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Urban Institute National Drug Court Evaluation 2011

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Chapter	4	


JUNE 2011

Shelli B. Rossman, The Urban Institute
John K. Roman, The Urban Institute
Janine M. Zweig, The Urban Institute
Michael Rempel, Center for Court Innovation
Christine H. Lindquist, RTI International


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The Urban Institute
Janeen Buck Willison
P. Mitchell Downey
Jennifer Yahner
Center for Court Innovation
Dana Kralstein
Mia Green
Kelli Henry
RTI International
Kristine Fahrney
With Avinash S. Bhati, Donald J. Farole Jr., Erica Lagerson, Joshua
Markman, and Courtney Schafer


Justice Policy Center

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Justice Policy Center

The views expressed are those of the authors and should
not be attributed to the Urban Institute, its trustees, or its


© 2011 Urban Institute
This project was supported by Award No. 2003-DC-BX-1001, awarded by the National Institute
of Justice, Office of Justice Programs, U.S. Department of Justice. The opinions, findings, and
conclusions or recommendations expressed in this publication are those of the author(s) and do
not necessarily reflect those of the Department of Justice.

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The National Institute of Justice’s (NIJ) Multi-Site Adult Drug Court Evaluation (MADCE)
entailed multi-site, multi-year process, impact, and cost-benefit data collection, analysis, and
reporting that required the collaboration of numerous individuals and organizations to whom we
extend our appreciation for their contributions to the successful completion of this study.
In particular, we thank the Office of Justice Programs for its support through the Drug Court
Discretionary Grant Program, and for other support from the Bureau of Justice Assistance. We
also are deeply indebted to the judges, drug court coordinators, and staff of drug courts, as well
as the administrators and staff of the comparison jurisdictions, whose efforts form the foundation
without which this research would not have been possible:
Osceola County Drug Court⎯Kissimmee, FL
Volusia County Adult Drug Court Program⎯Deland, FL
Fulton County Drug Court⎯Atlanta, Georgia
Hall County Drug Court⎯Gainesville, GA
Cook County Drug Court Rehabilitation Alternative Program (R.A.P.)⎯Chicago, IL
Kane County Rehabilitation Court⎯St. Charles, IL
New York
Auburn Drug and Alcohol Treatment Court⎯Auburn, NY
Batavia City Drug Treatment Court⎯Batavia, NY
City of Niagara Falls Drug Treatment Court⎯Niagara Falls, NY
Finger Lakes Drug Court (Canandaigua City)⎯Canandaigua, NY
Finger Lakes Drug Court, Felony Division (Ontario County)⎯Canandaigua, NY
Lackawanna City Drug Court⎯Lackawanna, NY
Syracuse Community Treatment Court⎯Syracuse, NY
Wayne County Drug Treatment Court⎯Lyons, NY
Chester County Drug Court⎯West Chester, PA
Philadelphia Treatment Court⎯Philadelphia, PA
South Carolina
York County Drug Treatment Court⎯York, SC



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CHART Court (Snohomish County)⎯Everett, WA
King County Drug Diversion Court⎯Seattle, WA
Kitsap County Adult Drug Court⎯Port Orchard, WA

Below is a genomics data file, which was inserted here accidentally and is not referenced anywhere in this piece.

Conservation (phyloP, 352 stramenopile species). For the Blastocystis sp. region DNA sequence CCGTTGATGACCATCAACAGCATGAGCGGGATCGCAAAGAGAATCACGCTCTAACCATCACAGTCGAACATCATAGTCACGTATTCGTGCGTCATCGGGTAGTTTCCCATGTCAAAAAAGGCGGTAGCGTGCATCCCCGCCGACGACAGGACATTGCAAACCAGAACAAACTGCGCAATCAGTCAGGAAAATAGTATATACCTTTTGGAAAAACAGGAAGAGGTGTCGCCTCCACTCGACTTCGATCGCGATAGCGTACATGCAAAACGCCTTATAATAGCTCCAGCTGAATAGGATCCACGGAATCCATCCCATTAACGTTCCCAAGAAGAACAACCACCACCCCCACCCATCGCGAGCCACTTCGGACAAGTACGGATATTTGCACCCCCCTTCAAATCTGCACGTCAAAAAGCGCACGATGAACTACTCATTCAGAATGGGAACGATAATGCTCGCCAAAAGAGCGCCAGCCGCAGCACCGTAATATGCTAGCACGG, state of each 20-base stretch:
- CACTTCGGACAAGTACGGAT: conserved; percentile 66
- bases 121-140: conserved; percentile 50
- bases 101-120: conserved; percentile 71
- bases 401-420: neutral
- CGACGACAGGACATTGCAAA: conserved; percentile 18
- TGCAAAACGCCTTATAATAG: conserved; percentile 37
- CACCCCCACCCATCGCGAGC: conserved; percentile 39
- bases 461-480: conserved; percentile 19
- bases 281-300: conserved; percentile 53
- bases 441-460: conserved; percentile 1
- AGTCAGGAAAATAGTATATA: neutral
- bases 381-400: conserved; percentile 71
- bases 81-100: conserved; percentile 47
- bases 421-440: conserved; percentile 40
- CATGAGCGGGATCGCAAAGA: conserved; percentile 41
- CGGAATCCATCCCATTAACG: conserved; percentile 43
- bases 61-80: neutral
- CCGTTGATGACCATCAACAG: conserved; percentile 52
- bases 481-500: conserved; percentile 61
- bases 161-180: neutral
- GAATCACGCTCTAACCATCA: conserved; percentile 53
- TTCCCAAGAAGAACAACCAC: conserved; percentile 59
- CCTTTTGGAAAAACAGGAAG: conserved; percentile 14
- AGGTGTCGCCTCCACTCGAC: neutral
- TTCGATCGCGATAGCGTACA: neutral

Pierce County Felony Drug Court⎯Tacoma, WA
Thurston County Drug Court Program⎯Olympia, WA
Comparison Sites
Human Services Associates, Inc.⎯Orlando, FL
Stewart-Marchman Center for Chemical Independence⎯Daytona Beach, FL
Illinois TASC⎯Chicago, IL
Judicial Division 3, North Carolina Probation⎯NC
Judicial Division 4, North Carolina Probation⎯NC
Pierce County Drug Offender Sentencing Alternative and Breaking the Cycle⎯Tacoma, WA
We further acknowledge the contributions and assistance of the National Crime Information
Center at the Federal Bureau of Investigation for providing data from the Interstate Identification
Index (III) System. Similarly, we thank the Florida Department of Law Enforcement (FDLE),
Georgia Bureau of Investigation, Illinois Criminal Justice Information Authority (ILCJIA), New
York State Division of Criminal Justice Services (DCJS), North Carolina Department of Justice,
North Carolina Department of Correction, Pennsylvania Commission on Crime and Delinquency
(PCCD), Pennsylvania Department of Corrections, South Carolina Office of Research and
Statistics (SCORS), Washington Department of Corrections, and the State of Washington
Administrative Office of the Courts for the provision of state-level official records data. We are
also grateful to the county jails and state departments of corrections and their staffs that
facilitated our ability to perform follow-up survey data collection with respondents who were
incarcerated at the time their interviews were scheduled. The authors are solely responsible for
any errors in the use of these data.
During the course of this study, we had the good fortune to be guided by Janice Munsterman, our
initial NIJ technical monitor and subsequently Director of the State Justice Institute; Christopher
Innes, former Chief of the Justice Systems Research Division at NIJ and currently Chief of
Research and Evaluation at the National Institute of Corrections; and Linda Truitt, who ably
served as our NIJ technical monitor throughout most years of MADCE. We convened three
working group meetings with public and private substantive and technical experts in April 2004,
February 2006, and May 2009. We greatly appreciate the assistance and support we received

Jennifer Columbel, formerly with the Bureau of Justice Assistance and currently at the
National Association of Drug Court Professionals
Donald J. Farole, Jr., Bureau of Justice Statistics
Michael Finigan, NPC Research
Gerald Gaes, Florida State University


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Adele Harrell, former director of the Justice Policy Center at The Urban Institute